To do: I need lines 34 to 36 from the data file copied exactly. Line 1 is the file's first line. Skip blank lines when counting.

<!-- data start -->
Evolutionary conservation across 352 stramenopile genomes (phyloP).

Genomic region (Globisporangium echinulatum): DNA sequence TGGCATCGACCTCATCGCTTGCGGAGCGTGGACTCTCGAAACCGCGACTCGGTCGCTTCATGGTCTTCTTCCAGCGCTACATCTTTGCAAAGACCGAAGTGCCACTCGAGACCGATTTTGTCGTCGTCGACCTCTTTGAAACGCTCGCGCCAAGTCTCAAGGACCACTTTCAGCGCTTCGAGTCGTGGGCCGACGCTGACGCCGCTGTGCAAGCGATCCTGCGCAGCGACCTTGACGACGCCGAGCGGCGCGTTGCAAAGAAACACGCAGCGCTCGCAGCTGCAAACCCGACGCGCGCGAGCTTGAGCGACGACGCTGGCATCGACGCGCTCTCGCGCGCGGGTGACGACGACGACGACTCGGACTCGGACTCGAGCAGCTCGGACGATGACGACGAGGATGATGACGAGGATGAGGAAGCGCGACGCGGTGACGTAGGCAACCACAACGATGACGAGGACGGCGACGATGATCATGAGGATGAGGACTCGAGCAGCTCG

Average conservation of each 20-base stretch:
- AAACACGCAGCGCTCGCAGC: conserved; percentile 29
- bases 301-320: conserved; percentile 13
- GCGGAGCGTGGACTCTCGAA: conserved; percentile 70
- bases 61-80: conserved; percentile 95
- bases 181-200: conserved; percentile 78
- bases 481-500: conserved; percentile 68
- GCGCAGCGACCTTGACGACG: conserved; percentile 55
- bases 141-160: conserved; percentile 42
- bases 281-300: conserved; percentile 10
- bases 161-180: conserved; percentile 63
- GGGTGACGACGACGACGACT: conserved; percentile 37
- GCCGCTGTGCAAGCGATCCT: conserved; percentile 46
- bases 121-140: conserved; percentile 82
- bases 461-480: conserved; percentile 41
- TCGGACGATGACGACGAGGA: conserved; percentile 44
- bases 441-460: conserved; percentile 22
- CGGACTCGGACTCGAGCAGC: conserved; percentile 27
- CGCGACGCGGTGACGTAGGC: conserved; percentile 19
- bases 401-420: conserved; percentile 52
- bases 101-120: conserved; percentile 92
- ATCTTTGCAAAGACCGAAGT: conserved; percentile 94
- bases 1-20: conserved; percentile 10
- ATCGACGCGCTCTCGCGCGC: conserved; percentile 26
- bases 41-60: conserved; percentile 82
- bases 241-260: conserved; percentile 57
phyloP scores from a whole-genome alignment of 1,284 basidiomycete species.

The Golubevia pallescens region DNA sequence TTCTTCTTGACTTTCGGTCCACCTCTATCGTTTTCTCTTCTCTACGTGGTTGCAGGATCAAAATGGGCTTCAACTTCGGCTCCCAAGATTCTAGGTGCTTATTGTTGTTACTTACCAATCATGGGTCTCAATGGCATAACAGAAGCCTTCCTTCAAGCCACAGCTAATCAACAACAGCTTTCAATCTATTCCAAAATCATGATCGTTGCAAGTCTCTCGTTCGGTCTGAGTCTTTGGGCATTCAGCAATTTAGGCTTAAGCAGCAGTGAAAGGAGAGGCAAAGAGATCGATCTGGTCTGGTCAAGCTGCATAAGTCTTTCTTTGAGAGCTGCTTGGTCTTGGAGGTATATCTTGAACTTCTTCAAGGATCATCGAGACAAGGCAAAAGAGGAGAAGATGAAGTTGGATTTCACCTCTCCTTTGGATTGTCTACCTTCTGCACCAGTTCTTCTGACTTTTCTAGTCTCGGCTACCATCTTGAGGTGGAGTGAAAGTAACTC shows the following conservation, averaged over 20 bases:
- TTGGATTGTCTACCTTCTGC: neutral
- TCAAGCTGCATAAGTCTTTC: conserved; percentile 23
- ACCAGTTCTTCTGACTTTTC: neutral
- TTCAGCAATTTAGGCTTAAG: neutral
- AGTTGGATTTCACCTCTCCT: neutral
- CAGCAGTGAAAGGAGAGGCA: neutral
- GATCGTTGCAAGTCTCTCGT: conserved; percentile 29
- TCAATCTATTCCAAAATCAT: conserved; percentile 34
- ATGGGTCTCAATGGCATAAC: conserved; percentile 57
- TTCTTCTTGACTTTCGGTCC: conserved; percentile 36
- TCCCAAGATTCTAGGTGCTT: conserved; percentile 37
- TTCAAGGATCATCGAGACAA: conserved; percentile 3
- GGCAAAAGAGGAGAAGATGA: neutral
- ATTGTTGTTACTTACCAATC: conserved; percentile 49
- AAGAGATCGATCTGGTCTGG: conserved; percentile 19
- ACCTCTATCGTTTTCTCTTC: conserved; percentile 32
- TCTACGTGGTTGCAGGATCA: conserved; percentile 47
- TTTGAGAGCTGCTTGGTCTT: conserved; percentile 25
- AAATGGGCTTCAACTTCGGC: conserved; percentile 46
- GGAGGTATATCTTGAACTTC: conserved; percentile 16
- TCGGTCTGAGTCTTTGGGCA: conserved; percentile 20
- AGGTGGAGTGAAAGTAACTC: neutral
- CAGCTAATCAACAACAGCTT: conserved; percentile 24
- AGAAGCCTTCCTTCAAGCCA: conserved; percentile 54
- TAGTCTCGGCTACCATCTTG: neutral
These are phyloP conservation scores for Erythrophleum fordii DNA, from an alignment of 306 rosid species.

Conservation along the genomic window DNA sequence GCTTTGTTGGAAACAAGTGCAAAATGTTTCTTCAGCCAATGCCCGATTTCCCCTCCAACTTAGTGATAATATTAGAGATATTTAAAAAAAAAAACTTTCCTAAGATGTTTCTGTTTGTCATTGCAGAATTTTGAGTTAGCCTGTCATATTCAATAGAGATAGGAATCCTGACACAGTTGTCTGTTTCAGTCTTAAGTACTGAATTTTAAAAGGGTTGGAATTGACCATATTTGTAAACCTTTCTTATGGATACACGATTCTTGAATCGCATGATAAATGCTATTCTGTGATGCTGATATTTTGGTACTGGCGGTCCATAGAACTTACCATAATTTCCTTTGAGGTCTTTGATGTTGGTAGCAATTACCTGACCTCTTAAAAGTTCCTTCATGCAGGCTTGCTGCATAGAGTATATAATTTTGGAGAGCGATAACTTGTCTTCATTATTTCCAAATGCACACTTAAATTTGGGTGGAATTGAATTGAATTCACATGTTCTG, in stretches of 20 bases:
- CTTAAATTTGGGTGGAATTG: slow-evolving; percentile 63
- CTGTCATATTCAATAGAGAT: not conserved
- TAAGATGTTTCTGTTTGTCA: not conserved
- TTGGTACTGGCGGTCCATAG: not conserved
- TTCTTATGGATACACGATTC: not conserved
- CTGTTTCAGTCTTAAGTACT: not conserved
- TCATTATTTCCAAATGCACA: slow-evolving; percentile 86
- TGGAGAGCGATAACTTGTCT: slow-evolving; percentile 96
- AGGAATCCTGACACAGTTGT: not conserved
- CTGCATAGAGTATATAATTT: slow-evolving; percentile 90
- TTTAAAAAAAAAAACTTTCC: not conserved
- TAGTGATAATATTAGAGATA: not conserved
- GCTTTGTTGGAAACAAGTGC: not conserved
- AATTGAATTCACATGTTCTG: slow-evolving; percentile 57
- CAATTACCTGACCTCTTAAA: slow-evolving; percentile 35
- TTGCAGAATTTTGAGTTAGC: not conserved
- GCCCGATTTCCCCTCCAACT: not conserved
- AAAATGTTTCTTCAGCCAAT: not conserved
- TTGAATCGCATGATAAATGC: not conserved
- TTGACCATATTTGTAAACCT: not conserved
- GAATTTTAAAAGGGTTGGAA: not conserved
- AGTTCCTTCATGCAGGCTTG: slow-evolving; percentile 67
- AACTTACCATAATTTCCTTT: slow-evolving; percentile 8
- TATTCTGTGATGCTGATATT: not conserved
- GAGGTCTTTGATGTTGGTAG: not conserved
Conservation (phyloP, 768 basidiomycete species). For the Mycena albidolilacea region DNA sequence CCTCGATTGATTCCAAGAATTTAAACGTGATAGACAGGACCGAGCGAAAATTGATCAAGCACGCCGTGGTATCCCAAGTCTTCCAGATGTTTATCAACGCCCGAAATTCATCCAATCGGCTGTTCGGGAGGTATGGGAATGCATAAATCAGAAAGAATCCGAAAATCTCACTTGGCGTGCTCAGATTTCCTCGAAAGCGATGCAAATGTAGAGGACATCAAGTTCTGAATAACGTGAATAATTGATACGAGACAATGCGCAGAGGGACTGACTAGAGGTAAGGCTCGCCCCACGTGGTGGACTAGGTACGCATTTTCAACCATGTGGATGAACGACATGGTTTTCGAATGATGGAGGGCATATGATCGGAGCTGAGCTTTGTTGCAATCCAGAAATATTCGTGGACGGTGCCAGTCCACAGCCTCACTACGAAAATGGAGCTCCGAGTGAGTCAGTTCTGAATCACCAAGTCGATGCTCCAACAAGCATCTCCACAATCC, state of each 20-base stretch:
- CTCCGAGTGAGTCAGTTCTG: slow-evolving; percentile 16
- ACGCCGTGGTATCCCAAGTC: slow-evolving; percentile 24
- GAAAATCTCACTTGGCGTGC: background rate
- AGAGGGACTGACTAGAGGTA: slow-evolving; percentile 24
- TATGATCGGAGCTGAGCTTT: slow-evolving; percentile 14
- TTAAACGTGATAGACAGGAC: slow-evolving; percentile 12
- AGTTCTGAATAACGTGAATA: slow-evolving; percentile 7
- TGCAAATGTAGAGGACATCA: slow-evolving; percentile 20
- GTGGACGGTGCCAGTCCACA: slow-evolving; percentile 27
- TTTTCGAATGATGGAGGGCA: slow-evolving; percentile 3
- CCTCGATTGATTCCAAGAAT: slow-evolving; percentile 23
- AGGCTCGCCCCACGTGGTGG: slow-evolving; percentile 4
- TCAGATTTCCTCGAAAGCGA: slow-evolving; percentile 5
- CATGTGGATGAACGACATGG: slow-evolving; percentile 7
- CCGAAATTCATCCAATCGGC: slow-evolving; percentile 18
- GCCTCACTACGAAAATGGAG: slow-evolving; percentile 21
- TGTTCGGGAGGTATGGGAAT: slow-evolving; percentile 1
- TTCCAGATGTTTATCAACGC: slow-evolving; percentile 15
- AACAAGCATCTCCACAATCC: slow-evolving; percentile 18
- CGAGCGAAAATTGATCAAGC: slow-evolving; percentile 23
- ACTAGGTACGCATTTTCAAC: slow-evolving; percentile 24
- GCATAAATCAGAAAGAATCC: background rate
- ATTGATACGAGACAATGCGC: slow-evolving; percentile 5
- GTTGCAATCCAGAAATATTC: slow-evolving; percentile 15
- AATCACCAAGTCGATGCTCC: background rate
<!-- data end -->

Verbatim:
- TTCAGCAATTTAGGCTTAAG: neutral
- AGTTGGATTTCACCTCTCCT: neutral
- CAGCAGTGAAAGGAGAGGCA: neutral